Wool Cycle

Wool is a amazing fibre made by amazing little sheep.

Purple Sheep stars in WOOL CYCLE

Sheep eat grass and turn it into wool. The wool can be turned into textiles which eventually can be turned back into grass. The story has been captured in “Wool Story”, and animated adventure with purple sheep.

Wool really is made from Nitrogen and Sulphur as the story tells, and acts as a slow release fertiliser that also helps the soil retain moisture. The animation shows a plant in wool and soil out growing other plants. This is based on real life experiments that can can read about in my post on “PURE”…

Sit back, turn up your speakers and enjoy…

Purple sheep are metaphors for innovation. The idea comes from Seth Godin’s book Purple Cow which you can find here…


7 thoughts on “Wool Cycle

  1. steven, you are not only hilarious, you are brilliant. love the bits of color-coded sheep residue being left thither and yon. 🙂
    i sadly pulled out a NZ wool sweater from the closet and saw the moths had gotten into it, though not enough to consider turning the wool into grass. can you do a write up on maintenance of wool products? nature is as nature does, and the moths are turning wool into new moths. also, and recommendations on how to repair a NZ sweater??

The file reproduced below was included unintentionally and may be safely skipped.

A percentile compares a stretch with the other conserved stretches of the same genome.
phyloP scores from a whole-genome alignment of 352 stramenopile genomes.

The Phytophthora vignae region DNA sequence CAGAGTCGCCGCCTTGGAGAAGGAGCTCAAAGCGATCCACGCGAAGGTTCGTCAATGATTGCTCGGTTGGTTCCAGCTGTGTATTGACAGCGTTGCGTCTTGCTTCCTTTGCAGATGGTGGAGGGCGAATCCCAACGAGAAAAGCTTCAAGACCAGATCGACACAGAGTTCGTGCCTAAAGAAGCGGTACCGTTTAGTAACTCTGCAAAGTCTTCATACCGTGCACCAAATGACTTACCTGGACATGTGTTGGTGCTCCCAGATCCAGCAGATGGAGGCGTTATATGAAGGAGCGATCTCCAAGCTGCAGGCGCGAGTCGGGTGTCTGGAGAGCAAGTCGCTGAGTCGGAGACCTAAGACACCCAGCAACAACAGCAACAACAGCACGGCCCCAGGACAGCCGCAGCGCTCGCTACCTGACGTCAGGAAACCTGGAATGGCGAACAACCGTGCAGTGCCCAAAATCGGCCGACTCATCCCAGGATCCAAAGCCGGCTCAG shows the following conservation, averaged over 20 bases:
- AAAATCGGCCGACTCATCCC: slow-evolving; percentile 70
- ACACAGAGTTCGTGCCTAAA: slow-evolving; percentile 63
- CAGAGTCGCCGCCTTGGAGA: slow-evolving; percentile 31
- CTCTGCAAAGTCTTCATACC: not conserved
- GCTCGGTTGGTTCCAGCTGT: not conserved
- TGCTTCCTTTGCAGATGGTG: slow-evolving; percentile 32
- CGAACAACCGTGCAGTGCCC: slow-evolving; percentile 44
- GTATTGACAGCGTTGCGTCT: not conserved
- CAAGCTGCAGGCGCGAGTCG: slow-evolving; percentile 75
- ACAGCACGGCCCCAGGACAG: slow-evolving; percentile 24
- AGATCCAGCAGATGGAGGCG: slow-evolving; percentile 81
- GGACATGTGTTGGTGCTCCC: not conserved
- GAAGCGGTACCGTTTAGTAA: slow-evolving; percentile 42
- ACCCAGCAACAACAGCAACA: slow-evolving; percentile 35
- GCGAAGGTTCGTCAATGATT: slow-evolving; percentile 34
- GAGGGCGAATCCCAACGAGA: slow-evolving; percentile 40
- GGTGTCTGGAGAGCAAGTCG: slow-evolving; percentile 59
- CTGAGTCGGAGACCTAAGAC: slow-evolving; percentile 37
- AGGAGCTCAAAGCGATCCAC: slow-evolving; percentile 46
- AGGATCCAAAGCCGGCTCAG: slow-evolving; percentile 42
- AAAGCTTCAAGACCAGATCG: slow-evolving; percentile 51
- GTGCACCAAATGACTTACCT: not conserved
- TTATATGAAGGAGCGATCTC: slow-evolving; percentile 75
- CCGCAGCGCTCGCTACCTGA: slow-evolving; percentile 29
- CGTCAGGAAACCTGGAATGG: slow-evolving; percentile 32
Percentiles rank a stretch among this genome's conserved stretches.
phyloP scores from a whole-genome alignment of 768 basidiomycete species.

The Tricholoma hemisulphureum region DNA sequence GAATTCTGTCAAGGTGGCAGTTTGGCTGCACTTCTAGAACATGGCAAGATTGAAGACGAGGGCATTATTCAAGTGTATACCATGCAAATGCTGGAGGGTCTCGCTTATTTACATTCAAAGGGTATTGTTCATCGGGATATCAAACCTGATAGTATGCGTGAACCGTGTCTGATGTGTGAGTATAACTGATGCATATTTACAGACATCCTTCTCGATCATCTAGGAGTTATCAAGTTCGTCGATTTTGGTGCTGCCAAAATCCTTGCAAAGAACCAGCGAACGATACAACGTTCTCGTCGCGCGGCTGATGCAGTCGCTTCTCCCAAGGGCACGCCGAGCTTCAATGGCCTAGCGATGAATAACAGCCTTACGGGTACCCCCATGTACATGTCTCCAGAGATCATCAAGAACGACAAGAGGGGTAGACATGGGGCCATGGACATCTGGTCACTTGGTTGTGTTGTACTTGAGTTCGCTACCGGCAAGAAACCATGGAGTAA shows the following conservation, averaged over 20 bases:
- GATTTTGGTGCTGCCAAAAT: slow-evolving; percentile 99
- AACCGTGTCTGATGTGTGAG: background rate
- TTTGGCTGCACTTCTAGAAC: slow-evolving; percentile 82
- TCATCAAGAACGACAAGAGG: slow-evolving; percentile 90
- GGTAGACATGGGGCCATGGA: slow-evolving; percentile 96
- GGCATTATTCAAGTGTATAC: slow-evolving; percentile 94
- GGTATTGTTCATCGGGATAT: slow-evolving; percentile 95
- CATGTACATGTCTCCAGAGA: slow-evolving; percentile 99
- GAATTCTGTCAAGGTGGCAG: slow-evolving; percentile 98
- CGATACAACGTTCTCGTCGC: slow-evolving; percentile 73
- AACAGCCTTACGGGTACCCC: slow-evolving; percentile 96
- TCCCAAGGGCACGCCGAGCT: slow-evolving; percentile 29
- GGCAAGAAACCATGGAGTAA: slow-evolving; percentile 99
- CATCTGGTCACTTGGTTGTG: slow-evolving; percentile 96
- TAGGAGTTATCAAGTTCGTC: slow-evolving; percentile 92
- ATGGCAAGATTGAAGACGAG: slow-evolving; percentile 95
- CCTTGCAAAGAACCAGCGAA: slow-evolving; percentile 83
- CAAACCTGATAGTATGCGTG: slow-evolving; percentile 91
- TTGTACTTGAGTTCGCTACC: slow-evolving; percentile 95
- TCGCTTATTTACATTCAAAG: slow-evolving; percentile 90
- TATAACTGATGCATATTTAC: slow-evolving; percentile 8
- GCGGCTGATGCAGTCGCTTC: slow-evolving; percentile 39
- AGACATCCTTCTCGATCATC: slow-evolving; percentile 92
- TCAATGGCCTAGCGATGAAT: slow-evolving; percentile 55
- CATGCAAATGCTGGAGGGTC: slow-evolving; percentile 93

thank you — you’re awesome, too, by the way. 😉

    • Hi Maki, You can always sew a patch over the hole. Or buy a new sweater.. Moth lavea hate permethrin which is in Fly spray. Not a very Eco solution but it’s better to make things last their full life cycle than to throw them away too soon. It’s a good idea for a post.. Thanks!

    • I would also suggest Maki that you expose your woollens to sunlight every now and which larvae hate! If you’re storing your woollens for any length of time then you may consider vacuum compression bags. But if you have a hole, try mending it with some silk sewing thread. There are lots of websites that can show you how.

  2. Reblogged this on Eremophila's Musings and commented:
    This is a cute little story 🙂 Of course, it doesn’t tell the whole story – sheep can cause erosion of the soil, and other environmental damage, but compared to the damage sustained by using oil based synthetic fibres, it comes out on top.

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